Essex Council received a public presentation from Leo Silvestri, of the Monarch Butterfly Enthusiasts of Windsor and Essex County, regarding its concerns of declining monarch butterfly numbers in our region. He asked Council to consider taking steps to ensure their future survival, such as the creation of butterfly pollinator gardens in municipal parks.

  Citing the decline of milkweed in the region, one of the monarch butterfly’s primary food sources, as one of the main reasons contributing to the ongoing challenges faced by the monarch population in Essex County, Silvestri explained that efforts to reintroduce the plant could go a long way in supporting the improvement of the proliferation of the species.

  “It doesn’t have to be a fancy garden,” Silvestri explained of his proposed milkweed reintroduction. “The main reason for this, even though the monarchs are into the billions at this point, there’s always a chance we could lose them due to a lack of milkweed across North America. “Only one to three percent of the eggs of the monarch butterfly will make it to adulthood.”

  Mayor Snively put his support behind the idea, suggesting that a milkweed program could be implemented at little cost, and could make an impact in protecting the local environment and ecosystem.

  “I think it’s well worth it. I don’t think we’re looking at a big, big cost here,” Snively said. “It’s our future. This is something that we have to address going forward, so I support [Silvestri] one hundred percent.”

  A motion was passed that directed administration to explore areas where milkweed gardens could be supported on municipal land.

 

Sign Bylaw revision for 103 King Street postponed

Essex Council received Planning Report “Sign Bylaw revision for 103 King Street, Harrow,” however, further discussion on a possible amendment to the Town of Essex sign bylaw to permit the erection of a billboard sign at 103 King Street was postponed to the first meeting in July.

  The purpose of postponing the file was to allow the Harrow & Colchester South Chamber of Commerce members a chance to discuss the pros and cons of this request.

  The Planning Department recommended not allowing the billboard, or at least cautioned Council as to the report to Council noted the Town of Essex sign bylaw, Bylaw 1350, prohibits the erection of a billboard sign in the settlement areas (Essex Centre, Harrow, Colchester, McGregor, and Gesto).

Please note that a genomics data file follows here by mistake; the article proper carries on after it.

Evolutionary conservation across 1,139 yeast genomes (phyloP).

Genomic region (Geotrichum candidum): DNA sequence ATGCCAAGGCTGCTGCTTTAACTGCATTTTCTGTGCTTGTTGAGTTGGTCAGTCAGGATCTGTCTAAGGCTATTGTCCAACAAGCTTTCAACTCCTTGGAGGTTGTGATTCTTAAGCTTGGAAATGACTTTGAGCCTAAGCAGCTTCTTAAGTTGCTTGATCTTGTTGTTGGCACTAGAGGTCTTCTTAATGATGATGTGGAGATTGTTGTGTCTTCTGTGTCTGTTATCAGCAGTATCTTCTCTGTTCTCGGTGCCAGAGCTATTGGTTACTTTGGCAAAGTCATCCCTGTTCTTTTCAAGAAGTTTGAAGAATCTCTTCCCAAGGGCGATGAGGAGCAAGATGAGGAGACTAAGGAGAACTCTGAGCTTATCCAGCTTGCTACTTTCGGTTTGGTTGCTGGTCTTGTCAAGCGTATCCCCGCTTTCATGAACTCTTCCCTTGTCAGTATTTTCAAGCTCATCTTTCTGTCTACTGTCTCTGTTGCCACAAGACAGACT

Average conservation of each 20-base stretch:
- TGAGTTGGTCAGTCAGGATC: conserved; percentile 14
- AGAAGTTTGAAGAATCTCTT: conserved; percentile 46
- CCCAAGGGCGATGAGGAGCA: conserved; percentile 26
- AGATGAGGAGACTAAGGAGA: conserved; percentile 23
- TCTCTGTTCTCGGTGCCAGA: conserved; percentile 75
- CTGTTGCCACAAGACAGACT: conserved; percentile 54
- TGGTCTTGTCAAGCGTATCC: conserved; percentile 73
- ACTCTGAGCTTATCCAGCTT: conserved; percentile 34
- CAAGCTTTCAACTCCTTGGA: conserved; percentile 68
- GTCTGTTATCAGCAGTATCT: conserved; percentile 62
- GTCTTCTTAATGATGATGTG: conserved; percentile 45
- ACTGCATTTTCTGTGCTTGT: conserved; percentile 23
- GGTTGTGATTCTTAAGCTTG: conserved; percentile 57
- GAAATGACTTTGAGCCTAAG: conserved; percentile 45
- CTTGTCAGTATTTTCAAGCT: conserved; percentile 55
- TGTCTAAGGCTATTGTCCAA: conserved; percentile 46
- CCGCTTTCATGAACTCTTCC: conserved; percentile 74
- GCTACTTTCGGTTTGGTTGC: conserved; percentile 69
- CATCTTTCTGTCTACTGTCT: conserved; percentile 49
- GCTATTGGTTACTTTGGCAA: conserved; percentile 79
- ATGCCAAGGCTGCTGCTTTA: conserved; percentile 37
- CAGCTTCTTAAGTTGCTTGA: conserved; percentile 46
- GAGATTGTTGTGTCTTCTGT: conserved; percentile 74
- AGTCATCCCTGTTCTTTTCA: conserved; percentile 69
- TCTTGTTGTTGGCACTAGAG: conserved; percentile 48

If in support of the application, Council could provide permission by way of adoption of an amending bylaw.

  The billboards, the Report to Council notes, are considered to be off-site advertising signs, unrelated to the property upon which they are located.

  Billboards are permitted exclusively by bylaw approval of Council. Council has approved 10 billboard signs in agricultural districts, but this is the first such application in one of our urban centers.

  Planning is concerned about the precedent this sets for local urban areas. Other similar initiatives have been discouraged, it notes in the report.

  Applicant Jerome Parent made the request for the erection of a billboard sign. Parent’s company owns the building.

  The proposed sign is around 10’x10.’ It is planned to have a decorative frame and be erected on the west side of the building on the second floor. It would be used for general business advertising and the applicant hopes that it would be used by local businesses and to advertise local events.

  Parent also wants the flexibility to have approval to place multiple signs on the panel at the same time.

  In the letter Parent sent to Council, it notes the purpose of the billboard would be to improve exposure to area destinations. The signs would be interchangeable. During the meeting, he said this would help promote tourism and would be geared toward entertainment and beds and breakfasts.